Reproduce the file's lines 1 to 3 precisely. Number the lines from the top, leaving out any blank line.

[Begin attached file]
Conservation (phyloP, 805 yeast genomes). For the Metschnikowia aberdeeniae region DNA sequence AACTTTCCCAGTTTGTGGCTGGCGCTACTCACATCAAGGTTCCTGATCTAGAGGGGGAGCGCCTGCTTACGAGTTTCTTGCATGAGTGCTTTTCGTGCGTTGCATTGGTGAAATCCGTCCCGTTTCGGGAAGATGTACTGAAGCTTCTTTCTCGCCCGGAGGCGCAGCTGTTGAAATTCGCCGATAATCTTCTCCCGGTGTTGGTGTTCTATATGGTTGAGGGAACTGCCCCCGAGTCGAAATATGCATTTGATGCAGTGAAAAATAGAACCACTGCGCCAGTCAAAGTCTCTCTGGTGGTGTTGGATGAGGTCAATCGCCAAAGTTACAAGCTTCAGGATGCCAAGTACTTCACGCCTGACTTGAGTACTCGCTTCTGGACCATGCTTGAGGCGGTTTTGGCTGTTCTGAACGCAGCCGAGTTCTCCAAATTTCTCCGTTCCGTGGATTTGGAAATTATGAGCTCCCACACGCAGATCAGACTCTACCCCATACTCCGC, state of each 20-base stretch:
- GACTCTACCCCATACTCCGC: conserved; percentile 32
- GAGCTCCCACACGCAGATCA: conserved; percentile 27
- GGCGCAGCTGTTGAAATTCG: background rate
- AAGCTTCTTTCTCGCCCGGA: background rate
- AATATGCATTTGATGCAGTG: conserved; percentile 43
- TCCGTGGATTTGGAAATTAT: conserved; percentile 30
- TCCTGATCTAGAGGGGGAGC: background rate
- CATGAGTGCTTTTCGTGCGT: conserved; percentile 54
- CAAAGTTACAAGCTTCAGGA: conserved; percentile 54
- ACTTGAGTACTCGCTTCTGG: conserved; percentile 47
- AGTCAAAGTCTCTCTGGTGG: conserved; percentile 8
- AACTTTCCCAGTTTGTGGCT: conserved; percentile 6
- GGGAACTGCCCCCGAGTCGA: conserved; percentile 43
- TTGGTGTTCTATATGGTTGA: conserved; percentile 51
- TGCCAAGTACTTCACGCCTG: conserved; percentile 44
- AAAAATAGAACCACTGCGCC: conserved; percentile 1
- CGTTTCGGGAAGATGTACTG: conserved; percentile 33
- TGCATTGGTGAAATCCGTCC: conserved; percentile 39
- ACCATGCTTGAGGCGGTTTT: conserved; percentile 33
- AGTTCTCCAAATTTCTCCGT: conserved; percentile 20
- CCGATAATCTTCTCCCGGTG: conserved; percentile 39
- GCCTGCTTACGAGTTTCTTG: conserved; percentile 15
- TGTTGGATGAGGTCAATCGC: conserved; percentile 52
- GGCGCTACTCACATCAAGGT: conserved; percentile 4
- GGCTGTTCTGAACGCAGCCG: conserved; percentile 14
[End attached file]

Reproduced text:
Conservation (phyloP, 805 yeast genomes). For the Metschnikowia aberdeeniae region DNA sequence AACTTTCCCAGTTTGTGGCTGGCGCTACTCACATCAAGGTTCCTGATCTAGAGGGGGAGCGCCTGCTTACGAGTTTCTTGCATGAGTGCTTTTCGTGCGTTGCATTGGTGAAATCCGTCCCGTTTCGGGAAGATGTACTGAAGCTTCTTTCTCGCCCGGAGGCGCAGCTGTTGAAATTCGCCGATAATCTTCTCCCGGTGTTGGTGTTCTATATGGTTGAGGGAACTGCCCCCGAGTCGAAATATGCATTTGATGCAGTGAAAAATAGAACCACTGCGCCAGTCAAAGTCTCTCTGGTGGTGTTGGATGAGGTCAATCGCCAAAGTTACAAGCTTCAGGATGCCAAGTACTTCACGCCTGACTTGAGTACTCGCTTCTGGACCATGCTTGAGGCGGTTTTGGCTGTTCTGAACGCAGCCGAGTTCTCCAAATTTCTCCGTTCCGTGGATTTGGAAATTATGAGCTCCCACACGCAGATCAGACTCTACCCCATACTCCGC, state of each 20-base stretch:
- GACTCTACCCCATACTCCGC: conserved; percentile 32
- GAGCTCCCACACGCAGATCA: conserved; percentile 27